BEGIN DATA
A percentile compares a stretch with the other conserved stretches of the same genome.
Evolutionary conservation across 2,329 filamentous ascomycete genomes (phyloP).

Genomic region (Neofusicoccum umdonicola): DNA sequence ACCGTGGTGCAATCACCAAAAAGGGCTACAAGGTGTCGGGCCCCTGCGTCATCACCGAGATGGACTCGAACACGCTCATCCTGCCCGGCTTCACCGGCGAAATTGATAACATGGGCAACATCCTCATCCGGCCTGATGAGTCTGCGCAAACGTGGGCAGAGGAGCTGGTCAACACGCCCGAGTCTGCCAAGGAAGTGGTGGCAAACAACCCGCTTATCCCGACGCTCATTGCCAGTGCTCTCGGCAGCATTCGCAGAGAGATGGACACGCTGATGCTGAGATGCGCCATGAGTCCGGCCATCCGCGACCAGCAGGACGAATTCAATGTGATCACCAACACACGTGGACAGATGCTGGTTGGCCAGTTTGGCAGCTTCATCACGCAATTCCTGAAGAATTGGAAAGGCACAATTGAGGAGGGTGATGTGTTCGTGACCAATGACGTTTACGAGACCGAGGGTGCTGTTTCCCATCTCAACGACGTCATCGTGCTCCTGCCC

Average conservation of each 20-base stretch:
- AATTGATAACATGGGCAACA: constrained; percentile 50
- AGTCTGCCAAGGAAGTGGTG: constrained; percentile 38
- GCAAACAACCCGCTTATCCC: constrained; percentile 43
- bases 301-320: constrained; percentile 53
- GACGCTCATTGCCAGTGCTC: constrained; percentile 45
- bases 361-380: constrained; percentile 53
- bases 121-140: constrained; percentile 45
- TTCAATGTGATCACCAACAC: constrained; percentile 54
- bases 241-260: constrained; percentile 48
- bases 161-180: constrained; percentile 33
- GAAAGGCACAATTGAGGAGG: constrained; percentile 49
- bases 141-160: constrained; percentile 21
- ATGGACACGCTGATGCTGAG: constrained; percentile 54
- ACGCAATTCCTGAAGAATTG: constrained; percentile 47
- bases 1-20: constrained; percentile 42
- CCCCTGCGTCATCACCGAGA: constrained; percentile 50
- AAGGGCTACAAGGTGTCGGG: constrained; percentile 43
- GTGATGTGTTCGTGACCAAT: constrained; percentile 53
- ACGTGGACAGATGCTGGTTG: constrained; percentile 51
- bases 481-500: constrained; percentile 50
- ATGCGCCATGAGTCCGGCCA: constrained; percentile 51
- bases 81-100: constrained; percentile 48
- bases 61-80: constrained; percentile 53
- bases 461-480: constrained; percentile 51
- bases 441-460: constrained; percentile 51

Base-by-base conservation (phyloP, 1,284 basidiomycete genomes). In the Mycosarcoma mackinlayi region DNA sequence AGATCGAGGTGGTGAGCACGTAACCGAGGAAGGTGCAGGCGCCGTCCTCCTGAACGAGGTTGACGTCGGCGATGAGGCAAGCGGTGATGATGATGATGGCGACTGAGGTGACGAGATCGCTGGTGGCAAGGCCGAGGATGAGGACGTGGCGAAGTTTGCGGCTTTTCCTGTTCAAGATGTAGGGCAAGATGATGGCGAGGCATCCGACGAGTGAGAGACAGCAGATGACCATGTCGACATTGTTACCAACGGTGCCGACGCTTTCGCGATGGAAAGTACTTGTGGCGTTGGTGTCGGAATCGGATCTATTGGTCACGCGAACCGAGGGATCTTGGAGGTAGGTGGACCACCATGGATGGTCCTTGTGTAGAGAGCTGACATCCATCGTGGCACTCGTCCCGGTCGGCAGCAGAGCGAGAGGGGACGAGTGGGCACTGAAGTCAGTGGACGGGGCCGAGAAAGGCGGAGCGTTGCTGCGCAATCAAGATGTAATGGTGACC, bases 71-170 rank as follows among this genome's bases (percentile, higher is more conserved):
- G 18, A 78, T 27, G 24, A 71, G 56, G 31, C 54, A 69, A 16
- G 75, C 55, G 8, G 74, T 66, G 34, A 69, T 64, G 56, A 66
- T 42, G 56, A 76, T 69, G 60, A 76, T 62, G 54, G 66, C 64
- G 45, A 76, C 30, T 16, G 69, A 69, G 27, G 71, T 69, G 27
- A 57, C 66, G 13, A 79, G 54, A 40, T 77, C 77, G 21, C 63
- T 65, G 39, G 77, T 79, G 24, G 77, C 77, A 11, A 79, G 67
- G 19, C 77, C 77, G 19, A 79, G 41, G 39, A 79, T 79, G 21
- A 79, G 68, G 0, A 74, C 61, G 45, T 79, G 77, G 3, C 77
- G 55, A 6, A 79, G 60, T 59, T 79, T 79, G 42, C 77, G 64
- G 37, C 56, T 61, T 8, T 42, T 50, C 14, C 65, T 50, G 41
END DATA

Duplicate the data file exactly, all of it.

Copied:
A percentile compares a stretch with the other conserved stretches of the same genome.
Evolutionary conservation across 2,329 filamentous ascomycete genomes (phyloP).

Genomic region (Neofusicoccum umdonicola): DNA sequence ACCGTGGTGCAATCACCAAAAAGGGCTACAAGGTGTCGGGCCCCTGCGTCATCACCGAGATGGACTCGAACACGCTCATCCTGCCCGGCTTCACCGGCGAAATTGATAACATGGGCAACATCCTCATCCGGCCTGATGAGTCTGCGCAAACGTGGGCAGAGGAGCTGGTCAACACGCCCGAGTCTGCCAAGGAAGTGGTGGCAAACAACCCGCTTATCCCGACGCTCATTGCCAGTGCTCTCGGCAGCATTCGCAGAGAGATGGACACGCTGATGCTGAGATGCGCCATGAGTCCGGCCATCCGCGACCAGCAGGACGAATTCAATGTGATCACCAACACACGTGGACAGATGCTGGTTGGCCAGTTTGGCAGCTTCATCACGCAATTCCTGAAGAATTGGAAAGGCACAATTGAGGAGGGTGATGTGTTCGTGACCAATGACGTTTACGAGACCGAGGGTGCTGTTTCCCATCTCAACGACGTCATCGTGCTCCTGCCC

Average conservation of each 20-base stretch:
- AATTGATAACATGGGCAACA: constrained; percentile 50
- AGTCTGCCAAGGAAGTGGTG: constrained; percentile 38
- GCAAACAACCCGCTTATCCC: constrained; percentile 43
- bases 301-320: constrained; percentile 53
- GACGCTCATTGCCAGTGCTC: constrained; percentile 45
- bases 361-380: constrained; percentile 53
- bases 121-140: constrained; percentile 45
- TTCAATGTGATCACCAACAC: constrained; percentile 54
- bases 241-260: constrained; percentile 48
- bases 161-180: constrained; percentile 33
- GAAAGGCACAATTGAGGAGG: constrained; percentile 49
- bases 141-160: constrained; percentile 21
- ATGGACACGCTGATGCTGAG: constrained; percentile 54
- ACGCAATTCCTGAAGAATTG: constrained; percentile 47
- bases 1-20: constrained; percentile 42
- CCCCTGCGTCATCACCGAGA: constrained; percentile 50
- AAGGGCTACAAGGTGTCGGG: constrained; percentile 43
- GTGATGTGTTCGTGACCAAT: constrained; percentile 53
- ACGTGGACAGATGCTGGTTG: constrained; percentile 51
- bases 481-500: constrained; percentile 50
- ATGCGCCATGAGTCCGGCCA: constrained; percentile 51
- bases 81-100: constrained; percentile 48
- bases 61-80: constrained; percentile 53
- bases 461-480: constrained; percentile 51
- bases 441-460: constrained; percentile 51

Base-by-base conservation (phyloP, 1,284 basidiomycete genomes). In the Mycosarcoma mackinlayi region DNA sequence AGATCGAGGTGGTGAGCACGTAACCGAGGAAGGTGCAGGCGCCGTCCTCCTGAACGAGGTTGACGTCGGCGATGAGGCAAGCGGTGATGATGATGATGGCGACTGAGGTGACGAGATCGCTGGTGGCAAGGCCGAGGATGAGGACGTGGCGAAGTTTGCGGCTTTTCCTGTTCAAGATGTAGGGCAAGATGATGGCGAGGCATCCGACGAGTGAGAGACAGCAGATGACCATGTCGACATTGTTACCAACGGTGCCGACGCTTTCGCGATGGAAAGTACTTGTGGCGTTGGTGTCGGAATCGGATCTATTGGTCACGCGAACCGAGGGATCTTGGAGGTAGGTGGACCACCATGGATGGTCCTTGTGTAGAGAGCTGACATCCATCGTGGCACTCGTCCCGGTCGGCAGCAGAGCGAGAGGGGACGAGTGGGCACTGAAGTCAGTGGACGGGGCCGAGAAAGGCGGAGCGTTGCTGCGCAATCAAGATGTAATGGTGACC, bases 71-170 rank as follows among this genome's bases (percentile, higher is more conserved):
- G 18, A 78, T 27, G 24, A 71, G 56, G 31, C 54, A 69, A 16
- G 75, C 55, G 8, G 74, T 66, G 34, A 69, T 64, G 56, A 66
- T 42, G 56, A 76, T 69, G 60, A 76, T 62, G 54, G 66, C 64
- G 45, A 76, C 30, T 16, G 69, A 69, G 27, G 71, T 69, G 27
- A 57, C 66, G 13, A 79, G 54, A 40, T 77, C 77, G 21, C 63
- T 65, G 39, G 77, T 79, G 24, G 77, C 77, A 11, A 79, G 67
- G 19, C 77, C 77, G 19, A 79, G 41, G 39, A 79, T 79, G 21
- A 79, G 68, G 0, A 74, C 61, G 45, T 79, G 77, G 3, C 77
- G 55, A 6, A 79, G 60, T 59, T 79, T 79, G 42, C 77, G 64
- G 37, C 56, T 61, T 8, T 42, T 50, C 14, C 65, T 50, G 41